5. How is ATS Like Search Engine Optimization?
Search engine optimization is the process by which creators of web content tailor their web pages to make search engines notice them first – and therefore to make them appear higher on the list of search results. As already discussed, matching keywords is an important part of how search engine optimization, and an ATS, works. If your website, LinkedIn profile and/or online portfolio contain the keywords the recruiter asked the ATS base their search upon, then you will appear in the search results.
This is where our company, Jobscan, comes in; we help analyze the words in the job description against those used in your resume. Our goal: greatly increase your chances of securing an interview.
6. You Must Avoid the Fluff
When Applicant Tracking Systems look for keywords, they are usually looking for certain concrete details in your resume. If you are applying for a job as the manager of a hotel restaurant, for example, the Applicant Tracking System may look for phrases such as “restaurant manager” and “hotel restaurant” or for the word “hospitality” in the education section of your resume.
The Applicant Tracking System will probably not look for words and phrases like “outgoing” and “team player”. Same goes for words like “innovative” and cliches like “detail oriented.” In other words, the ATS is only looking for relevant facts — and fluff words only serve to reduce your chances of success.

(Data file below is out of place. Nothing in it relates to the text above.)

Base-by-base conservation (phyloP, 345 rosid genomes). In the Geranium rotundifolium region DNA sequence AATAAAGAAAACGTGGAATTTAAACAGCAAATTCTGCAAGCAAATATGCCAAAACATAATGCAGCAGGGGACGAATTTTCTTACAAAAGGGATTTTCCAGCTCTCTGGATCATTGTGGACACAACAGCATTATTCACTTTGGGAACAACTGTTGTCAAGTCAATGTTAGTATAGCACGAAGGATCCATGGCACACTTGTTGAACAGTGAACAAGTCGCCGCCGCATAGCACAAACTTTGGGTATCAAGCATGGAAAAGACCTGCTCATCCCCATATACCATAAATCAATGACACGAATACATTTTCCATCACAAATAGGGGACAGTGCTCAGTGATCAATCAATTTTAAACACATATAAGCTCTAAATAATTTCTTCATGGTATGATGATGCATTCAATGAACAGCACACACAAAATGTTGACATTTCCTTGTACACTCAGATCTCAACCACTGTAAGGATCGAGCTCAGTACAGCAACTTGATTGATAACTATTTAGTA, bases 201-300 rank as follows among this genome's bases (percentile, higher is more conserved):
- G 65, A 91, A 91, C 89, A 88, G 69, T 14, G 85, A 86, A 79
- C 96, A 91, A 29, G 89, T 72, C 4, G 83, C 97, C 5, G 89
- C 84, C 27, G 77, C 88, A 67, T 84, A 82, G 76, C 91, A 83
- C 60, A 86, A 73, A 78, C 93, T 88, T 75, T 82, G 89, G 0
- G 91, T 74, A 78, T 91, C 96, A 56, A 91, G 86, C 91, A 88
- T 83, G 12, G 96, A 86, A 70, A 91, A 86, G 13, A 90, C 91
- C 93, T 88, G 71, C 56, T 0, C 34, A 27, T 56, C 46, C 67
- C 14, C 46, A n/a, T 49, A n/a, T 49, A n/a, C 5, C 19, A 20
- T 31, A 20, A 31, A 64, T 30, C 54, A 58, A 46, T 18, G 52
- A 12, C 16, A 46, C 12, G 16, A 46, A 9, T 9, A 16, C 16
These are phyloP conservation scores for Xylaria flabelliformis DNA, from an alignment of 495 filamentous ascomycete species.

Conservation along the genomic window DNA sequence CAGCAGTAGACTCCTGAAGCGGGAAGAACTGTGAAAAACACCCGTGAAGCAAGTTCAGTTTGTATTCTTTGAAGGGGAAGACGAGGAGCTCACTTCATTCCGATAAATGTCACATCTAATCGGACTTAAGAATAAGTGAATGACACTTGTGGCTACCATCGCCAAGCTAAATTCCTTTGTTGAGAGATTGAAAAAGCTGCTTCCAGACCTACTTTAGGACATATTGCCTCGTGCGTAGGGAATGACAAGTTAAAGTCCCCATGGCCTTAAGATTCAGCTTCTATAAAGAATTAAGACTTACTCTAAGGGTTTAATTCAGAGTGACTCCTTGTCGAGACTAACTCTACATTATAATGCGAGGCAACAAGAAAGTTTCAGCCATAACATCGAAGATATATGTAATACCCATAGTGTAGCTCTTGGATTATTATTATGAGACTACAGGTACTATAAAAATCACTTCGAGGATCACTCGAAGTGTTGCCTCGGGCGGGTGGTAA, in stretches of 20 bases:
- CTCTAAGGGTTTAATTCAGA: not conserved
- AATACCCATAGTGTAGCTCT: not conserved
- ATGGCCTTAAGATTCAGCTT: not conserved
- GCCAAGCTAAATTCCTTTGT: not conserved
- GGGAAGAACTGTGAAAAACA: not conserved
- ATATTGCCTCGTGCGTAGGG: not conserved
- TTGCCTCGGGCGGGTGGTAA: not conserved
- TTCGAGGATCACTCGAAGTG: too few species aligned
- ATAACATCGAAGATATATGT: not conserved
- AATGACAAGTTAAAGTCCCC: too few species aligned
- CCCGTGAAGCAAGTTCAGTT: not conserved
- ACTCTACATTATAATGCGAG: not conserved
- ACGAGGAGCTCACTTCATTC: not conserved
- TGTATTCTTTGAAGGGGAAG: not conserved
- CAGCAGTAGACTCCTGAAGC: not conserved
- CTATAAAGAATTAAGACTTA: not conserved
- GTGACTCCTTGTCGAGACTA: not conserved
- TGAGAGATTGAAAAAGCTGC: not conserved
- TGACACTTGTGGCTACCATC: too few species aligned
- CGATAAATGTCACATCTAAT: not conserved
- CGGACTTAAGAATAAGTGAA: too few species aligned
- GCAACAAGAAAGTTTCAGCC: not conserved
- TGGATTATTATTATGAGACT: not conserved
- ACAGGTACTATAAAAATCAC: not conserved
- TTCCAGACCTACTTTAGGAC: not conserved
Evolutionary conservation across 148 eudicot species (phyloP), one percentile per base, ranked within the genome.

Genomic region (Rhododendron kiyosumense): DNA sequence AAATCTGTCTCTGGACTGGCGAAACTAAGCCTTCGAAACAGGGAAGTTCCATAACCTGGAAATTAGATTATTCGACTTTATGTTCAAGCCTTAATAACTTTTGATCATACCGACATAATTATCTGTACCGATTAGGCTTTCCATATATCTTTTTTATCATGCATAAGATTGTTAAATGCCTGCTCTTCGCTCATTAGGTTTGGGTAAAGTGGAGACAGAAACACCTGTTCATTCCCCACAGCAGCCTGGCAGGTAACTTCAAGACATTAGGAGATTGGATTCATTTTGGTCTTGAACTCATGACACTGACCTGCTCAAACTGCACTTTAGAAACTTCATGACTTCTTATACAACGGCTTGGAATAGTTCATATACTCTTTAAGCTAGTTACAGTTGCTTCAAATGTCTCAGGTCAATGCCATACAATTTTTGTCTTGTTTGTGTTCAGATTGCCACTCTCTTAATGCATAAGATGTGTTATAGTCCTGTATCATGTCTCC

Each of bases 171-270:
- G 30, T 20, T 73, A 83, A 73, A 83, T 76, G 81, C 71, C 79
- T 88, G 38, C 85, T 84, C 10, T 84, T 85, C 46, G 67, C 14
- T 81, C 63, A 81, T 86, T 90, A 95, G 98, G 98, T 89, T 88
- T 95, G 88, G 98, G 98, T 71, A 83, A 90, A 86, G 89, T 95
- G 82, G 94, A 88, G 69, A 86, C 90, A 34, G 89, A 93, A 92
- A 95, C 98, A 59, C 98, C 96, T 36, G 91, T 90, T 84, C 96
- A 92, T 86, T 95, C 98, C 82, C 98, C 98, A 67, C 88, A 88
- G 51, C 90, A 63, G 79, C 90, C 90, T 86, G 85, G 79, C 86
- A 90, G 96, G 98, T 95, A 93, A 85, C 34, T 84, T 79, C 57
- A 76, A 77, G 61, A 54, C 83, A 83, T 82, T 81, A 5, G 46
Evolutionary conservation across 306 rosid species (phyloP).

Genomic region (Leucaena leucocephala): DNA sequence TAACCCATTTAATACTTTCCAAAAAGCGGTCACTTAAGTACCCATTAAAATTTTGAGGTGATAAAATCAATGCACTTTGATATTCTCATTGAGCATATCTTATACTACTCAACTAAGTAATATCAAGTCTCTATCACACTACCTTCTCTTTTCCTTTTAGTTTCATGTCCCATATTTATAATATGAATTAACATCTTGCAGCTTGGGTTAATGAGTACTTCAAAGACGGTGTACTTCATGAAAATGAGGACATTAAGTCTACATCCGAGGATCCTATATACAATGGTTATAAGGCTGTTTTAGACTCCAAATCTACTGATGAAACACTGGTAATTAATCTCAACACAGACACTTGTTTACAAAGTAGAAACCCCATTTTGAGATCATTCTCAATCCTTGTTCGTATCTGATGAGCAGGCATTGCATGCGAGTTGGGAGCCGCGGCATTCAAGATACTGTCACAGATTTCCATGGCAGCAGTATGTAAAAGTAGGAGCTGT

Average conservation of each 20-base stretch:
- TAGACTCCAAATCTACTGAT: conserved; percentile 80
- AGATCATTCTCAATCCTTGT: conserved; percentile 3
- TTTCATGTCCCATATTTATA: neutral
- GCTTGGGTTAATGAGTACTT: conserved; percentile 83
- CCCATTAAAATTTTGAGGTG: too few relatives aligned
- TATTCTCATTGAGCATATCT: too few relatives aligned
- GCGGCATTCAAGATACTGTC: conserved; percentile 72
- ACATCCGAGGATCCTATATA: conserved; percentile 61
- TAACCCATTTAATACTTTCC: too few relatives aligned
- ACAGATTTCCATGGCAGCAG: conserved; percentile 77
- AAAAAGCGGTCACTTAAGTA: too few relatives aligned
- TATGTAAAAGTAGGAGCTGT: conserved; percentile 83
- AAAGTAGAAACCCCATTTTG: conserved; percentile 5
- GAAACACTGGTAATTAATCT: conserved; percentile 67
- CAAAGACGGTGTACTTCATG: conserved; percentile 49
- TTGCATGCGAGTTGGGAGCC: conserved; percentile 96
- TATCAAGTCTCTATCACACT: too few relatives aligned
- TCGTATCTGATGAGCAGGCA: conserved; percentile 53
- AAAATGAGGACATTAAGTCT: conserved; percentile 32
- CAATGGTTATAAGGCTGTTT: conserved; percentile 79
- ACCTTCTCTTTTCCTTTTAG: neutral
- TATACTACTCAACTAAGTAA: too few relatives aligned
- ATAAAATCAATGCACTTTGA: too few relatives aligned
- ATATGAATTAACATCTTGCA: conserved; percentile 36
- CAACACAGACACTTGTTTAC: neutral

7. Are Applicant Tracking Systems Friend or Foe?
On one hand, Applicant Tracking Systems make the recruitment process much more streamlined for recruiters. On the other hand, ATS has been blamed for creating what many call “The Resume Black Hole.” So, to answer the “Friend or Foe?” question, we typically only have to look at which side of the interview table you sit. Recruiters can’t live without ATS. Candidates feel it greatly slows down, and dehumanizes, the job search.
But here’s the deal: ATS is here to stay. And you must know how to work with the system, rather than fighting it. And, whenever possible, you MUST do everything you can to work around the ATS; for instance:
- Networking directly with the recruiter or hiring manager
- Schedule an informational interview with someone who works at the company already
- Become an enthusiastic employee referral; who do you know at the company now? Who will recommend you when a job comes open?
With all of this knowledge about how Applicant Tracking Systems work, you can now approach your job search with a much stronger focus on research, industry knowledge and – of course – keywords.
Good luck with writing the newest version of your resume. Here’s hoping your next application gets you past the ATS, and into the hands of a hiring decision-maker!
For this post, YouTern thanks our friends at JobScan!
About the Author: James Hu earned his bachelor’s of Information Systems and Finance from University of Washington. Before becoming the Founder and CEO of Jobscan, James enjoyed work experiences at Boeing, Microsoft, Groupon, Kabam Games, and a start-up of his own. Having already worked in the United States, China, and Spain/Gibraltar, James truly integrates a global mindset into his career. In his free time, he enjoys water sports and backpacking. Follow James on Twitter.